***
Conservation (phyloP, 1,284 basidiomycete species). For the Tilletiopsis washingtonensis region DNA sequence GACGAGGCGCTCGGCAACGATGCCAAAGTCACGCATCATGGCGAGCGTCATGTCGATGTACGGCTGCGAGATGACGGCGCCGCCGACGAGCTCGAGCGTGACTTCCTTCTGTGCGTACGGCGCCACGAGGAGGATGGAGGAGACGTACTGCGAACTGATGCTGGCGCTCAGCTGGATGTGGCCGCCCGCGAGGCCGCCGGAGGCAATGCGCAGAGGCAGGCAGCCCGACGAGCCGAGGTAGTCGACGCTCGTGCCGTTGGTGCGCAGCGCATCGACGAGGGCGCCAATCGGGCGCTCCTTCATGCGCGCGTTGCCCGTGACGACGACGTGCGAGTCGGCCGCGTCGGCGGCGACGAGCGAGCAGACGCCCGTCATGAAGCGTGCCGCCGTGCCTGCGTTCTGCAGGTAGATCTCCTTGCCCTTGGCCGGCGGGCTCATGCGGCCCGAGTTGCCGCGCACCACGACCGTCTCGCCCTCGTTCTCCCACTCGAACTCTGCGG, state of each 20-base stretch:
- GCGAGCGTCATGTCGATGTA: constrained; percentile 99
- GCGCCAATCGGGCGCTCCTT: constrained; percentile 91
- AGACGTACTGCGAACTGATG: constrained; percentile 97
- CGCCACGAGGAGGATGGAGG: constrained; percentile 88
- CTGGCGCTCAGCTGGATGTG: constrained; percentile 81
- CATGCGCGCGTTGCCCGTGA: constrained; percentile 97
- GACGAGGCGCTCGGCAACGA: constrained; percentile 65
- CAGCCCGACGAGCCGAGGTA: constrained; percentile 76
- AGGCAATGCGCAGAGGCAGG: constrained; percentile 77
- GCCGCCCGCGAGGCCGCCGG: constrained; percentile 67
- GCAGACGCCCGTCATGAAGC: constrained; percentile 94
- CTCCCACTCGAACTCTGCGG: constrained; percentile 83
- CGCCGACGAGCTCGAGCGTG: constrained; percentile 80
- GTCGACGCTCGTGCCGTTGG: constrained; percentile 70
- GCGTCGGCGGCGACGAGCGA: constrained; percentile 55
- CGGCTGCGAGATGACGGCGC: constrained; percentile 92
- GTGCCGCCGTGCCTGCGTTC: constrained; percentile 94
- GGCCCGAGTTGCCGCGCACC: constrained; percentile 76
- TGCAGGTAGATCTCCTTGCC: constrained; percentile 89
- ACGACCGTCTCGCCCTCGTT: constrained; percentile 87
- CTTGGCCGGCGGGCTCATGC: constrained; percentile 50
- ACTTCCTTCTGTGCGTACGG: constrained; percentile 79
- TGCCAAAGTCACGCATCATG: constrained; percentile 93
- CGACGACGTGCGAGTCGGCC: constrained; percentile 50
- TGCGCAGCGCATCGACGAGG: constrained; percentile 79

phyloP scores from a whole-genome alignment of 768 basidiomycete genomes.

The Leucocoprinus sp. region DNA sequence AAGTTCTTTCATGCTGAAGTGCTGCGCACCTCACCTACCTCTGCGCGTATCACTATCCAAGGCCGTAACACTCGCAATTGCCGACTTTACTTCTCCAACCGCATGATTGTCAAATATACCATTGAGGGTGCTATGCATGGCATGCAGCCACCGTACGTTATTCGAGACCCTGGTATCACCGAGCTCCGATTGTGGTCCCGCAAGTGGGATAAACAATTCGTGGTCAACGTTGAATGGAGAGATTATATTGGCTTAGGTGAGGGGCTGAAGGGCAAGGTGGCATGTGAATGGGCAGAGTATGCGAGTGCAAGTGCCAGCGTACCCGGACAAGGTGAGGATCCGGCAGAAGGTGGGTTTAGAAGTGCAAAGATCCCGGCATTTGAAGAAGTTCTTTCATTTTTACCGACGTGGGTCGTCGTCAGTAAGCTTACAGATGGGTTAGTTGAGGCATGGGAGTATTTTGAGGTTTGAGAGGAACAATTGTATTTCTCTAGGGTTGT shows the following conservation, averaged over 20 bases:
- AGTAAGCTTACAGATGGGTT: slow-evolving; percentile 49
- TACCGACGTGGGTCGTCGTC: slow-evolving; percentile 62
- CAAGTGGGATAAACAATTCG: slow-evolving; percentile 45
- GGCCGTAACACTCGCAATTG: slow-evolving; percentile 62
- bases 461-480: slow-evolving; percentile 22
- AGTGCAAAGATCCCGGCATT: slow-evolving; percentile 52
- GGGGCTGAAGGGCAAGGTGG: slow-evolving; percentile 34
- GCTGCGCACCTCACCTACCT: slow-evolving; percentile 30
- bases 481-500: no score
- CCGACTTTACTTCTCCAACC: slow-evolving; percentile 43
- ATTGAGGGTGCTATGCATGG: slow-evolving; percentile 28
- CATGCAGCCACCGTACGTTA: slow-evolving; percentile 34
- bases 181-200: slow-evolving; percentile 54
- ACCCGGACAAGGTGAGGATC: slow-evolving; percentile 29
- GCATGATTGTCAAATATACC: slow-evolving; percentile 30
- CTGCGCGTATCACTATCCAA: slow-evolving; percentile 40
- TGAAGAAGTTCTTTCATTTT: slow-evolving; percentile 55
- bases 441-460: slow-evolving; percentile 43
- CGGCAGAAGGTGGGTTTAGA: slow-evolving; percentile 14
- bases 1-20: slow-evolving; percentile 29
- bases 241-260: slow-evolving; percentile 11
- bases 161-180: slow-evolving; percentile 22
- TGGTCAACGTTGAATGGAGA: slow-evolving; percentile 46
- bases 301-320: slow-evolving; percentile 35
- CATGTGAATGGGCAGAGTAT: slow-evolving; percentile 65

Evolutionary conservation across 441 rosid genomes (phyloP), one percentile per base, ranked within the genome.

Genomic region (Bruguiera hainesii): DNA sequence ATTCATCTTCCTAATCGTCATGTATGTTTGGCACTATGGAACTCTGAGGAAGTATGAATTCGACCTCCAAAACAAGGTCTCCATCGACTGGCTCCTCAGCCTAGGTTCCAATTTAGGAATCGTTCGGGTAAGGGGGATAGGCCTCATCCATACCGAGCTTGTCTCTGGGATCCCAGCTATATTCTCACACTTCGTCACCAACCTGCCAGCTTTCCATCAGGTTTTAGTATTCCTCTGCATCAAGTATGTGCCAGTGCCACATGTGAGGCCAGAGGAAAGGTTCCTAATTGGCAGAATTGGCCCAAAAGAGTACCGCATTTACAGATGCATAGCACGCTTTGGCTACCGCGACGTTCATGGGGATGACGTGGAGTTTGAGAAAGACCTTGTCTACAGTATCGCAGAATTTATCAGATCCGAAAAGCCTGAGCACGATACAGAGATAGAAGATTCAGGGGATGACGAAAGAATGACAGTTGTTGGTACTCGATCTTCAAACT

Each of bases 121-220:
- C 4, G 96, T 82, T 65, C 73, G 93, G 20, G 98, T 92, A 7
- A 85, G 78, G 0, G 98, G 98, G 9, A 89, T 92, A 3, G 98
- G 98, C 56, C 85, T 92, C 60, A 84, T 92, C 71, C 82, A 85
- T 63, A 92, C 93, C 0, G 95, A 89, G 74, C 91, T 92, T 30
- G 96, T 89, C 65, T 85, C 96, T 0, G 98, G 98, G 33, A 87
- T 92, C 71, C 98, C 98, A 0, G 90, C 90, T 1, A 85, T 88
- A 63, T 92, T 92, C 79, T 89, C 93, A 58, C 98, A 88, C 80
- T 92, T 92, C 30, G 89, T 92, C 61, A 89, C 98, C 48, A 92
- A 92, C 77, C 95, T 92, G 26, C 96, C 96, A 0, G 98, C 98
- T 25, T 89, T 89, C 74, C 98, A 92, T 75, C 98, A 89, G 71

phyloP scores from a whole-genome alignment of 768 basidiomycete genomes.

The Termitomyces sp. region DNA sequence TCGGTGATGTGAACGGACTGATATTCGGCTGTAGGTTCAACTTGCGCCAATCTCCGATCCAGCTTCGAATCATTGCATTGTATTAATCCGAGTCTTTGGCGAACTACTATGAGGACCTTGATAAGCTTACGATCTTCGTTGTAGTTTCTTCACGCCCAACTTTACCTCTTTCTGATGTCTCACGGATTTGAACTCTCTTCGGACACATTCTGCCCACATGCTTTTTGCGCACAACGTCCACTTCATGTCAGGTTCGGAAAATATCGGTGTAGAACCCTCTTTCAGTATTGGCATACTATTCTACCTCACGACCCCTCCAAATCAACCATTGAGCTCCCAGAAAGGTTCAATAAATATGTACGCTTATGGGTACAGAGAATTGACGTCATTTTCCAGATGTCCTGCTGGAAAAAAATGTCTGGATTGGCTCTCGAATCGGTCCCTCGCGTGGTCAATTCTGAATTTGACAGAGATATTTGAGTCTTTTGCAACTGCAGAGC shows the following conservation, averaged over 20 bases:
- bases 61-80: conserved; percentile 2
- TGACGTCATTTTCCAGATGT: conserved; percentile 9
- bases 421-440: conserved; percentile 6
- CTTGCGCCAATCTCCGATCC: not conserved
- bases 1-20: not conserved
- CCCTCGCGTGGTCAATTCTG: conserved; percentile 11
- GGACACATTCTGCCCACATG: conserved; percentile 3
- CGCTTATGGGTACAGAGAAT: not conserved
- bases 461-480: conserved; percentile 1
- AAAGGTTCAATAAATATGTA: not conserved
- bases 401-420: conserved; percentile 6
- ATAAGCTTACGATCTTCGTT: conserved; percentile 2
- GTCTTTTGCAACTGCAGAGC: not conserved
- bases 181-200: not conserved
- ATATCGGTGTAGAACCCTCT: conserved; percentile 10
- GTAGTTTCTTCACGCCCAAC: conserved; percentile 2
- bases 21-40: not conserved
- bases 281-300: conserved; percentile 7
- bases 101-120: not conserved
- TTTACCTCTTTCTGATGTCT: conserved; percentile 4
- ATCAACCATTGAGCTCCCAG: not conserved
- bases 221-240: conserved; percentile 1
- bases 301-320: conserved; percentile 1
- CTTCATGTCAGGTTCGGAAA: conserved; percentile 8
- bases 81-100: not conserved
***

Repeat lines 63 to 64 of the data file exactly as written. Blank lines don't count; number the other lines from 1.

- A 63, T 92, T 92, C 79, T 89, C 93, A 58, C 98, A 88, C 80
- T 92, T 92, C 30, G 89, T 92, C 61, A 89, C 98, C 48, A 92